Awesome Not a Robot apparel is now available at Jim's Cafe Press store. I love them! They come in a bunch of different styles, so check it out. (Jim says the "heat transfer" ones are best.)
Meanwhile, the Sunday Scribblings prompt this week is "First Job, Worst Job, Dream Job" so if you have something to say on that, hop on over there and link up. It's a great week to start scribblings if you've never done it before.
Thoughts on writing this morning as I flex my fingers and gear up for a day of hammering out new scenes (swimming upstream!) I belatedly discovered this post by Patry Francis, who was one of my first blog discoveries. Her first novel was coming out a few months before my own this past year, so I hungrily read about her experiences in advance of my own, and though she's not blogging as much as she used to, I find we still have much in common. We are both slaving over our third books, and find we have not joined the secret "writing is easy once you're published" club. It's still hard. It's still really hard. Novels misbehave. They're wayward teenagers; you think you've got them on their path, and then they up and join the circus, or a cult, or something! Okay, this metaphor not so good, because when it comes to a book that's veered wildly off course, the thing to do is let it go and start again, and I suppose the answer to a teenager who has joined a cult is not necessarily to let them go and have another baby. Not necessarily.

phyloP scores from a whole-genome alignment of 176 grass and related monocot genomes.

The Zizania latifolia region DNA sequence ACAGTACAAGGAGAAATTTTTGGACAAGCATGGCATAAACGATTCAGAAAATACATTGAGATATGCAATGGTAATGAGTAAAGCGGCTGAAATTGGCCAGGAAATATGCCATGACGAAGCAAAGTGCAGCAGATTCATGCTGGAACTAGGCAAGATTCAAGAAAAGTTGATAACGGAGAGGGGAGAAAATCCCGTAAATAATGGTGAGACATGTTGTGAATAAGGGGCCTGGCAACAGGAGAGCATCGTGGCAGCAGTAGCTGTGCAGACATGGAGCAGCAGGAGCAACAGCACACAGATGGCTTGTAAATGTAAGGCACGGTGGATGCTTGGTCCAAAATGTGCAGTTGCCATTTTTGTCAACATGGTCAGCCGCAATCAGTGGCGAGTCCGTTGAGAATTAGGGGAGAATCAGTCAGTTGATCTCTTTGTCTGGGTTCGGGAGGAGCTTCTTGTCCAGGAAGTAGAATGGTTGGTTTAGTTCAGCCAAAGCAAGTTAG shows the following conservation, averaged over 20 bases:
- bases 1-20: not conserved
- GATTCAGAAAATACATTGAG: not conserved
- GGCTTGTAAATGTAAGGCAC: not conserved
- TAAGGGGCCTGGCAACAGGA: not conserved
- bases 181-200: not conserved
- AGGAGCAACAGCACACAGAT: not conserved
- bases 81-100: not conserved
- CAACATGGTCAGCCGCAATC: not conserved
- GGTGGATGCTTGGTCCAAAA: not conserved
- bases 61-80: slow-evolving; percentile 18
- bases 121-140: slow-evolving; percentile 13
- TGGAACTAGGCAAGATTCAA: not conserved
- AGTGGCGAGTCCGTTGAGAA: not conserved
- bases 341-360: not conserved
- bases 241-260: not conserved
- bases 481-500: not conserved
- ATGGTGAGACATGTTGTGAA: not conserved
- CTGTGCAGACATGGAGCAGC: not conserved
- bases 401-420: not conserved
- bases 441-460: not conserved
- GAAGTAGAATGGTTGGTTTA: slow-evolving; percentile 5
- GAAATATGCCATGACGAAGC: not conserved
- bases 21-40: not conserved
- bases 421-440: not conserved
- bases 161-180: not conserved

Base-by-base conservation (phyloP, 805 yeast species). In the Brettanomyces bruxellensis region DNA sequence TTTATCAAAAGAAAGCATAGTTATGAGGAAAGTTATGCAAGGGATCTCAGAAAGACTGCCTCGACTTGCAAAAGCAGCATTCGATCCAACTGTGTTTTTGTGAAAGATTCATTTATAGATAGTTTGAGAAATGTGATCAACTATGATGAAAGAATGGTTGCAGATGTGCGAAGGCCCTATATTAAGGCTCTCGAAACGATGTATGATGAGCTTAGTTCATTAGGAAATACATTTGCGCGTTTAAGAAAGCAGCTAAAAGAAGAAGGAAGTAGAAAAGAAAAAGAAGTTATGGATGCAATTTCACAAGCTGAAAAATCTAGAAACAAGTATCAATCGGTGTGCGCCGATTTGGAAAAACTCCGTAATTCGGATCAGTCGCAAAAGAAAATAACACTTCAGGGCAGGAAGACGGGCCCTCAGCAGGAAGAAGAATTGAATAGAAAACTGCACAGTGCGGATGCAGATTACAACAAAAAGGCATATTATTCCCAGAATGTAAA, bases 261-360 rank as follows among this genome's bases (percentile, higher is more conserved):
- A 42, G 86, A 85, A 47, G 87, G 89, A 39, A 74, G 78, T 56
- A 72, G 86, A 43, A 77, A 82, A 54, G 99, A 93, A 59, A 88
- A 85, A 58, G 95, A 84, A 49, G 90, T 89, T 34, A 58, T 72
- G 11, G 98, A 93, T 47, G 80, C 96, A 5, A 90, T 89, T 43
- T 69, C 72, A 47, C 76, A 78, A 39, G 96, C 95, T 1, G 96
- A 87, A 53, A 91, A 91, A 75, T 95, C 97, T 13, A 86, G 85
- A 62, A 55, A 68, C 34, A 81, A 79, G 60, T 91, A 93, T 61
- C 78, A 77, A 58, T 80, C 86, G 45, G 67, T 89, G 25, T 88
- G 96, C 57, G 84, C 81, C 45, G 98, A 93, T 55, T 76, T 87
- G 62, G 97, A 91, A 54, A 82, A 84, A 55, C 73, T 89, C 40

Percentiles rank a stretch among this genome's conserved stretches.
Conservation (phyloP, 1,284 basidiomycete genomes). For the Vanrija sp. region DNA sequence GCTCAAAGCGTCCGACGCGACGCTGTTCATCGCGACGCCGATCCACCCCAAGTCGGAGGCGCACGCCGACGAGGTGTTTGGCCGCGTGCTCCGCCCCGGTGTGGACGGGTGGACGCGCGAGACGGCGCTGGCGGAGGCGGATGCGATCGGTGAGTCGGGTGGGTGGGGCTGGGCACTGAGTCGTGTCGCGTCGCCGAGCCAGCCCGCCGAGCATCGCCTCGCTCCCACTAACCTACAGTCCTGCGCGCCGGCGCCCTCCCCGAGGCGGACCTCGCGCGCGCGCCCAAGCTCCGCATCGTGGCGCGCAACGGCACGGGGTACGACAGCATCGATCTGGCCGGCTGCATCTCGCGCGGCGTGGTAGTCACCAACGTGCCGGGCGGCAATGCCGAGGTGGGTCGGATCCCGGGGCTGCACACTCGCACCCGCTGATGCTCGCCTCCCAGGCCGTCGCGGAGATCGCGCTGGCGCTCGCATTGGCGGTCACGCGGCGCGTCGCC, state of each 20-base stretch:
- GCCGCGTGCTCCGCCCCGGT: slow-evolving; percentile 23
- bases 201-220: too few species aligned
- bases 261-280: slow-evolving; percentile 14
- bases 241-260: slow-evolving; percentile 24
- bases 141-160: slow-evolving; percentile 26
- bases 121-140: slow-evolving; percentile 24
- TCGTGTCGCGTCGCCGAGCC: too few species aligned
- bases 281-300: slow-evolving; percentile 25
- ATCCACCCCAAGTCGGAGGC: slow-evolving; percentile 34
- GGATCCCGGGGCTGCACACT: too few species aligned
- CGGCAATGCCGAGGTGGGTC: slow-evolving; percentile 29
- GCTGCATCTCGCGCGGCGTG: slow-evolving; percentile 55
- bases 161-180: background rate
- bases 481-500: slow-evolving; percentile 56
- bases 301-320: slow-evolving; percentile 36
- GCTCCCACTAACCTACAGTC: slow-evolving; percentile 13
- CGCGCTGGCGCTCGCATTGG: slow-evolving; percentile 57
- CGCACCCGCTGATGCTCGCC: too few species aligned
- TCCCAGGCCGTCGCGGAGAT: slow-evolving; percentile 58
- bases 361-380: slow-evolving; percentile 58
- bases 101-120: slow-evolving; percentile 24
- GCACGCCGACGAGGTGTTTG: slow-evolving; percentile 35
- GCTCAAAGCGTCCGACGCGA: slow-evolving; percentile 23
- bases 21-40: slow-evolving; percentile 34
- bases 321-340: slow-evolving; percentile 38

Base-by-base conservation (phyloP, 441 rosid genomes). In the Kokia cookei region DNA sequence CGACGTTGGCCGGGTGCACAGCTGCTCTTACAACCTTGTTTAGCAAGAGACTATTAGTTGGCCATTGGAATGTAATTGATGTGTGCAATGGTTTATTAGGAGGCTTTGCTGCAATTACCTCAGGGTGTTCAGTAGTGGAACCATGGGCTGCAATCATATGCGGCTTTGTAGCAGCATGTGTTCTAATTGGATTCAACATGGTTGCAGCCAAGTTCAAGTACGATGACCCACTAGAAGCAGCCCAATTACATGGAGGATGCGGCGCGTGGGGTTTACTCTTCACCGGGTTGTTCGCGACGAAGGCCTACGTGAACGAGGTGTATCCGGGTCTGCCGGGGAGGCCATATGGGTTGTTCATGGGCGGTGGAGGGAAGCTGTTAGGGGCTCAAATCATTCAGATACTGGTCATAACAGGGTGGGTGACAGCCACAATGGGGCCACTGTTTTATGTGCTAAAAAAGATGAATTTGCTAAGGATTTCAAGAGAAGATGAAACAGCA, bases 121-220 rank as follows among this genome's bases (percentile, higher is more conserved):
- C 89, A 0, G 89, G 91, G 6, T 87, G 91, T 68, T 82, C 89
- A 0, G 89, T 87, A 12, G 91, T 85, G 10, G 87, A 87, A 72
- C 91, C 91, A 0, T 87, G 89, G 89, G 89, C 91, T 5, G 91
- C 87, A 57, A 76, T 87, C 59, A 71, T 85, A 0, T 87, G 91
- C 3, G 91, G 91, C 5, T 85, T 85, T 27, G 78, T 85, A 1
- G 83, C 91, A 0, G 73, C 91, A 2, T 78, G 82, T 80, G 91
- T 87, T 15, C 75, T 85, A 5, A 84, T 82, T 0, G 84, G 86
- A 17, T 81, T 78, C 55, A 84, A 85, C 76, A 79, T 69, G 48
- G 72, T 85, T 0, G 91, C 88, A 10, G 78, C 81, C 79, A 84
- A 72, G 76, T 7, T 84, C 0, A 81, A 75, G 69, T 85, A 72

I've been hearing a lot of writers admit lately that it is only due to mulish stubborness that they finish their books. So keep that in mind if you're working to finish your first. Plus, according to Patry, muses like to eat blueberry pie, so you might try to keep your muse happy with food. Me, I would eat my muse's pie myself and then she/it (I think my muse is a goat with wonky assymetrical horns and a nonplussed look on its cud-chewing face) would head-butt me and tell me to get back to work already with my blueberry-stained teeth.
Quote, found on a new blog discovery:
"The real writer is the one who really writes. Talent is an invention like phlogiston after the fact of fire. Work is its own cure. You have to like it better than being loved."
-- Marge Piercy
Er, I had to look up "phlogiston" and it's really cool: it was, in the middle ages, a "hypothetical inflammatory principle" believed [falsely] to exist in all combustible matter. It was, like, an imaginary gas assumed to be an essential principle of fire -- the way this imaginary thing "talent" (or whatever) is assumed to be essential to writing. I do believe in talent, but I believe it's something we build while working. So, off I go to work. It's devils on the menu today. Wicked, wicked devils (and one sweet one). Tally ho!